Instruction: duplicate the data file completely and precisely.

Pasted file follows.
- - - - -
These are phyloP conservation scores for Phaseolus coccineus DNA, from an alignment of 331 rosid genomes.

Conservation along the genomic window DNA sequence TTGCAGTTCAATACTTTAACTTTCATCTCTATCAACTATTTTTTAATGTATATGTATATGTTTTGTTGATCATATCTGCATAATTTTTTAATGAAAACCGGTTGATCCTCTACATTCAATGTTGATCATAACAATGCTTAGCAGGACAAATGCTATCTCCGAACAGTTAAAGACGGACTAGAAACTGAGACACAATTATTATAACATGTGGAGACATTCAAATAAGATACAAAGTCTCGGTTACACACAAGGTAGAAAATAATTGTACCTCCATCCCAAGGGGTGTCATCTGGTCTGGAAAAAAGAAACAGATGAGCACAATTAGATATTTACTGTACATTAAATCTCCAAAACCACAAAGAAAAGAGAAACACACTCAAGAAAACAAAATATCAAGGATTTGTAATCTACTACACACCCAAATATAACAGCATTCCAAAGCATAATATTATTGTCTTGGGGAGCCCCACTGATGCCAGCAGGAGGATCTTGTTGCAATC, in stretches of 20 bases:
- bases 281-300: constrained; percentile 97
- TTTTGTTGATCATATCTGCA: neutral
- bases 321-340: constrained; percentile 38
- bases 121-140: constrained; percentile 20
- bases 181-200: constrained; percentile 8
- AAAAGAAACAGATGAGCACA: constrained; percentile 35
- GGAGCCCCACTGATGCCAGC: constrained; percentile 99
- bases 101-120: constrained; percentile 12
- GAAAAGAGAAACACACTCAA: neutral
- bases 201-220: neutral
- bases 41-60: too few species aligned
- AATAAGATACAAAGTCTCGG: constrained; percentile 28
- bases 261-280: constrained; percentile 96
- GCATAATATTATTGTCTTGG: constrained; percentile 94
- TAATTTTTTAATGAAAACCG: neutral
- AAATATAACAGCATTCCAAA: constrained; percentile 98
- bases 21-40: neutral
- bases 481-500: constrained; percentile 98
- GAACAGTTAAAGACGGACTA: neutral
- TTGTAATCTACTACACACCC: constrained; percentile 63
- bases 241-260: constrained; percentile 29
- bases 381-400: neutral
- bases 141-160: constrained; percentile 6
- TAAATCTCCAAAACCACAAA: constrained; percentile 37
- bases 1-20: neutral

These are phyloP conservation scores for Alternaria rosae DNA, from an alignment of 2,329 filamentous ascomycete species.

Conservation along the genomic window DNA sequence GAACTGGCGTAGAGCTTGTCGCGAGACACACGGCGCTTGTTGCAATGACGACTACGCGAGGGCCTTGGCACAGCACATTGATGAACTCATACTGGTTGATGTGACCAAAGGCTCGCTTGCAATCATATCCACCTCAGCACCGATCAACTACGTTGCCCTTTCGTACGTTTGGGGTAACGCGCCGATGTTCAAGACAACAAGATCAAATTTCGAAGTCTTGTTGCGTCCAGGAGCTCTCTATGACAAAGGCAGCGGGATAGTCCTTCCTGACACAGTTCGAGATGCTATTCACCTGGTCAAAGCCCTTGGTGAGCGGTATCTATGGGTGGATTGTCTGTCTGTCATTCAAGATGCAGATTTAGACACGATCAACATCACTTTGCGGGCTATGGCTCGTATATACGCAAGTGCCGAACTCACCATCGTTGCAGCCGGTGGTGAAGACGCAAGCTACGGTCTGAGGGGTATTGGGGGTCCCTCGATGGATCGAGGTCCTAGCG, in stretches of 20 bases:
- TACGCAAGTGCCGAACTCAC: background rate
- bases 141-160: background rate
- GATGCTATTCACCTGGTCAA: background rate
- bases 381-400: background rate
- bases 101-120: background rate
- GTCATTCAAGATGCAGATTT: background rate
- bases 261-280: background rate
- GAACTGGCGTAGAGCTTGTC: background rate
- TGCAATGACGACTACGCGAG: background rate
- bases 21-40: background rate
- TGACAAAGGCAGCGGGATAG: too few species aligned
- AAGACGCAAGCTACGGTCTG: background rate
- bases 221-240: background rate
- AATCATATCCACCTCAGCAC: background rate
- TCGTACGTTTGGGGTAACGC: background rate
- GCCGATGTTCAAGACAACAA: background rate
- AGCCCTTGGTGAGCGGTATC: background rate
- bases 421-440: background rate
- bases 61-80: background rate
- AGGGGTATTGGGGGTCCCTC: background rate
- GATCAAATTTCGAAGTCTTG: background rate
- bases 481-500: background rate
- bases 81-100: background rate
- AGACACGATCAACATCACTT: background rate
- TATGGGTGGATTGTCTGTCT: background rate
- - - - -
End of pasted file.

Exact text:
These are phyloP conservation scores for Phaseolus coccineus DNA, from an alignment of 331 rosid genomes.

Conservation along the genomic window DNA sequence TTGCAGTTCAATACTTTAACTTTCATCTCTATCAACTATTTTTTAATGTATATGTATATGTTTTGTTGATCATATCTGCATAATTTTTTAATGAAAACCGGTTGATCCTCTACATTCAATGTTGATCATAACAATGCTTAGCAGGACAAATGCTATCTCCGAACAGTTAAAGACGGACTAGAAACTGAGACACAATTATTATAACATGTGGAGACATTCAAATAAGATACAAAGTCTCGGTTACACACAAGGTAGAAAATAATTGTACCTCCATCCCAAGGGGTGTCATCTGGTCTGGAAAAAAGAAACAGATGAGCACAATTAGATATTTACTGTACATTAAATCTCCAAAACCACAAAGAAAAGAGAAACACACTCAAGAAAACAAAATATCAAGGATTTGTAATCTACTACACACCCAAATATAACAGCATTCCAAAGCATAATATTATTGTCTTGGGGAGCCCCACTGATGCCAGCAGGAGGATCTTGTTGCAATC, in stretches of 20 bases:
- bases 281-300: constrained; percentile 97
- TTTTGTTGATCATATCTGCA: neutral
- bases 321-340: constrained; percentile 38
- bases 121-140: constrained; percentile 20
- bases 181-200: constrained; percentile 8
- AAAAGAAACAGATGAGCACA: constrained; percentile 35
- GGAGCCCCACTGATGCCAGC: constrained; percentile 99
- bases 101-120: constrained; percentile 12
- GAAAAGAGAAACACACTCAA: neutral
- bases 201-220: neutral
- bases 41-60: too few species aligned
- AATAAGATACAAAGTCTCGG: constrained; percentile 28
- bases 261-280: constrained; percentile 96
- GCATAATATTATTGTCTTGG: constrained; percentile 94
- TAATTTTTTAATGAAAACCG: neutral
- AAATATAACAGCATTCCAAA: constrained; percentile 98
- bases 21-40: neutral
- bases 481-500: constrained; percentile 98
- GAACAGTTAAAGACGGACTA: neutral
- TTGTAATCTACTACACACCC: constrained; percentile 63
- bases 241-260: constrained; percentile 29
- bases 381-400: neutral
- bases 141-160: constrained; percentile 6
- TAAATCTCCAAAACCACAAA: constrained; percentile 37
- bases 1-20: neutral

These are phyloP conservation scores for Alternaria rosae DNA, from an alignment of 2,329 filamentous ascomycete species.

Conservation along the genomic window DNA sequence GAACTGGCGTAGAGCTTGTCGCGAGACACACGGCGCTTGTTGCAATGACGACTACGCGAGGGCCTTGGCACAGCACATTGATGAACTCATACTGGTTGATGTGACCAAAGGCTCGCTTGCAATCATATCCACCTCAGCACCGATCAACTACGTTGCCCTTTCGTACGTTTGGGGTAACGCGCCGATGTTCAAGACAACAAGATCAAATTTCGAAGTCTTGTTGCGTCCAGGAGCTCTCTATGACAAAGGCAGCGGGATAGTCCTTCCTGACACAGTTCGAGATGCTATTCACCTGGTCAAAGCCCTTGGTGAGCGGTATCTATGGGTGGATTGTCTGTCTGTCATTCAAGATGCAGATTTAGACACGATCAACATCACTTTGCGGGCTATGGCTCGTATATACGCAAGTGCCGAACTCACCATCGTTGCAGCCGGTGGTGAAGACGCAAGCTACGGTCTGAGGGGTATTGGGGGTCCCTCGATGGATCGAGGTCCTAGCG, in stretches of 20 bases:
- TACGCAAGTGCCGAACTCAC: background rate
- bases 141-160: background rate
- GATGCTATTCACCTGGTCAA: background rate
- bases 381-400: background rate
- bases 101-120: background rate
- GTCATTCAAGATGCAGATTT: background rate
- bases 261-280: background rate
- GAACTGGCGTAGAGCTTGTC: background rate
- TGCAATGACGACTACGCGAG: background rate
- bases 21-40: background rate
- TGACAAAGGCAGCGGGATAG: too few species aligned
- AAGACGCAAGCTACGGTCTG: background rate
- bases 221-240: background rate
- AATCATATCCACCTCAGCAC: background rate
- TCGTACGTTTGGGGTAACGC: background rate
- GCCGATGTTCAAGACAACAA: background rate
- AGCCCTTGGTGAGCGGTATC: background rate
- bases 421-440: background rate
- bases 61-80: background rate
- AGGGGTATTGGGGGTCCCTC: background rate
- GATCAAATTTCGAAGTCTTG: background rate
- bases 481-500: background rate
- bases 81-100: background rate
- AGACACGATCAACATCACTT: background rate
- TATGGGTGGATTGTCTGTCT: background rate